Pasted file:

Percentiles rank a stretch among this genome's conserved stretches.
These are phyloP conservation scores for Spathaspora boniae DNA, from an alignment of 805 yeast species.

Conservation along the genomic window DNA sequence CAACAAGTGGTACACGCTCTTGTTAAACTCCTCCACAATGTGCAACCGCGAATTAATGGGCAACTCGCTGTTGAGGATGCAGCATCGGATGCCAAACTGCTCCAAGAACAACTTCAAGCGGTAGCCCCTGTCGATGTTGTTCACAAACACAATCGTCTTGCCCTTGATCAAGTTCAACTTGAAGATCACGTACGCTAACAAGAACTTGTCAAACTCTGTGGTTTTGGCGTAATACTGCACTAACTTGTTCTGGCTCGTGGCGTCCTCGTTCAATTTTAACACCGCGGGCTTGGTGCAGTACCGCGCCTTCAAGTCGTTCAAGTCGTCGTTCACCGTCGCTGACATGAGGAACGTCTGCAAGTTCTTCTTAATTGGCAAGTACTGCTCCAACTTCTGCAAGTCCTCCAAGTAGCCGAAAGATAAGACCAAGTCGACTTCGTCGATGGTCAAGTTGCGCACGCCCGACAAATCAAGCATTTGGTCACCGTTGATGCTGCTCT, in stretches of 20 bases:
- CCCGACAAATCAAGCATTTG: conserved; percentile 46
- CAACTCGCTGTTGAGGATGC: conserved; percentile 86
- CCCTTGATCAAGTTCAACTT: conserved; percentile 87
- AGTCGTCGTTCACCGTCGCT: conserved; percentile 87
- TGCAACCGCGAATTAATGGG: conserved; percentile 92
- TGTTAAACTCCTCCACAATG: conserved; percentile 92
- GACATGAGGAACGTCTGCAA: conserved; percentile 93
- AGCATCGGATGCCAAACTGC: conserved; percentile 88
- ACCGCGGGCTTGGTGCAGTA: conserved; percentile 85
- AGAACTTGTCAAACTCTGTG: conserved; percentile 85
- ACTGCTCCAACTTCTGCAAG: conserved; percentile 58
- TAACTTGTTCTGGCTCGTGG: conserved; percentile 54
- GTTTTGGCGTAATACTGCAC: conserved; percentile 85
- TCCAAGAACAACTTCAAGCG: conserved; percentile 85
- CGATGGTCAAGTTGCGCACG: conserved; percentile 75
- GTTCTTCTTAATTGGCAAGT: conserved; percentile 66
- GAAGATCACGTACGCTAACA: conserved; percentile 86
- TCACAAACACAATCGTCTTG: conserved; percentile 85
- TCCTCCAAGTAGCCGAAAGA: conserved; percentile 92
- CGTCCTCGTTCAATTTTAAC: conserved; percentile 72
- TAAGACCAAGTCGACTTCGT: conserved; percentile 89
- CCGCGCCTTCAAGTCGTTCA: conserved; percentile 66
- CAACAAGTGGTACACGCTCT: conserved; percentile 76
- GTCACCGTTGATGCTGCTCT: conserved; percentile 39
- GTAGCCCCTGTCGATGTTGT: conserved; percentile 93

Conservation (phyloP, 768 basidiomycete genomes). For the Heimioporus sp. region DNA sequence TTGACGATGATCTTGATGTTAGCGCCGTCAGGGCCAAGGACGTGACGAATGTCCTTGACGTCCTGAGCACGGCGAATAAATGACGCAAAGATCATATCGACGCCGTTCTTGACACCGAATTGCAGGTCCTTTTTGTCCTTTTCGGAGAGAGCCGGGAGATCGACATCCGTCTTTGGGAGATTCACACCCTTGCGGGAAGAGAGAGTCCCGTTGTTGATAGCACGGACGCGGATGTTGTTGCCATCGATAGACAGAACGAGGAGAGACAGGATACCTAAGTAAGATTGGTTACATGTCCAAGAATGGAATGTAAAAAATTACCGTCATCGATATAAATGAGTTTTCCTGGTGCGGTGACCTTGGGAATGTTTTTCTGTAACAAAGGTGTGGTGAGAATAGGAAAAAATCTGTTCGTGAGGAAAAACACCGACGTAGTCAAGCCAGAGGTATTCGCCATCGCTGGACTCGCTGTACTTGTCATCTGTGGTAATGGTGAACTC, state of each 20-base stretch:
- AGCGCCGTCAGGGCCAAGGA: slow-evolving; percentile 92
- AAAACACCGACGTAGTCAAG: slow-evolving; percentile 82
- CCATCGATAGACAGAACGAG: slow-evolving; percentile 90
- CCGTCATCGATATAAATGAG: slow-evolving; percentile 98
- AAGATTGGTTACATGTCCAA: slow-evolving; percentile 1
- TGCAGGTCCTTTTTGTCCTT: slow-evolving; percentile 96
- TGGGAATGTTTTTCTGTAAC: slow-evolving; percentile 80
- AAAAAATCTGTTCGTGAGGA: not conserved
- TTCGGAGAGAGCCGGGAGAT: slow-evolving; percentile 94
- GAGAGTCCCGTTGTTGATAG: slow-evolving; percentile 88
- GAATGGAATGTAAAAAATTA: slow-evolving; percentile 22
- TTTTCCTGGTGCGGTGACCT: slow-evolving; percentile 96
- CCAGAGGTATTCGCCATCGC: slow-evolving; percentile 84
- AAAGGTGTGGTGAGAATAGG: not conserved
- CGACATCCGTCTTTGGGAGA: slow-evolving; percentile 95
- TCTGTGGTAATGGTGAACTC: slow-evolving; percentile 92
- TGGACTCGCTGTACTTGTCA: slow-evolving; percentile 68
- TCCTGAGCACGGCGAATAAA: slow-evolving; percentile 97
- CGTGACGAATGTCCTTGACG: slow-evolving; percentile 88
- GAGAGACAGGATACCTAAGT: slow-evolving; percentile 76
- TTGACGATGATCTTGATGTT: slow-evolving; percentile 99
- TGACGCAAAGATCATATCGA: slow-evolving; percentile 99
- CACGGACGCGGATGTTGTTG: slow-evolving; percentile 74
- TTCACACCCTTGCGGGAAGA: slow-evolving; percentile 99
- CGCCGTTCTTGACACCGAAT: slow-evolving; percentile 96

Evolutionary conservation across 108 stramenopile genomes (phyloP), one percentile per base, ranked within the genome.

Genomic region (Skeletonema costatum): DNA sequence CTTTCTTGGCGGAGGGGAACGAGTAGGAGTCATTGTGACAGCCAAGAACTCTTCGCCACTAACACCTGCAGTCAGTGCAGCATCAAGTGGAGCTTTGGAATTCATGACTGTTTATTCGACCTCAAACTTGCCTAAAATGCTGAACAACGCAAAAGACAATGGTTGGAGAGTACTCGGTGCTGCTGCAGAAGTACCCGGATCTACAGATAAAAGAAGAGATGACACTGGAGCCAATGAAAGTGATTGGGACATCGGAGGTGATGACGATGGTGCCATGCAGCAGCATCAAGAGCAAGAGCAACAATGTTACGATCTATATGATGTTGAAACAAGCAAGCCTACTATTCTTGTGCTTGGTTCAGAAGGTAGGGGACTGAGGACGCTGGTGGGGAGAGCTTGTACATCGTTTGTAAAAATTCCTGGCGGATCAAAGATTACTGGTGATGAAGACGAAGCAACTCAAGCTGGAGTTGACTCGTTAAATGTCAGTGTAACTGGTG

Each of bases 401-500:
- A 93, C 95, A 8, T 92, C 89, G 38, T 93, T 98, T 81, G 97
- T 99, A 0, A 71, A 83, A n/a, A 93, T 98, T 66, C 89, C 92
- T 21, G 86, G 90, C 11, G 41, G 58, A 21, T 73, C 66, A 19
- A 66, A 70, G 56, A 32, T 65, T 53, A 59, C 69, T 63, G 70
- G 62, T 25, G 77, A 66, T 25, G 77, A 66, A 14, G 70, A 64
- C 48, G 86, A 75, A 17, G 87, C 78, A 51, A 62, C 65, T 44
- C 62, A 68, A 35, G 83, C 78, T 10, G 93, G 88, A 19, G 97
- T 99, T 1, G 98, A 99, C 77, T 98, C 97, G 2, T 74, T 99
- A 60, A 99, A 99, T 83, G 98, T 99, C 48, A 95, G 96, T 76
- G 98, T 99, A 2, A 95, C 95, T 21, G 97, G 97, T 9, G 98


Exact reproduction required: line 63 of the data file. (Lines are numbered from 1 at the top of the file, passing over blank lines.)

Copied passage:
- C 48, G 86, A 75, A 17, G 87, C 78, A 51, A 62, C 65, T 44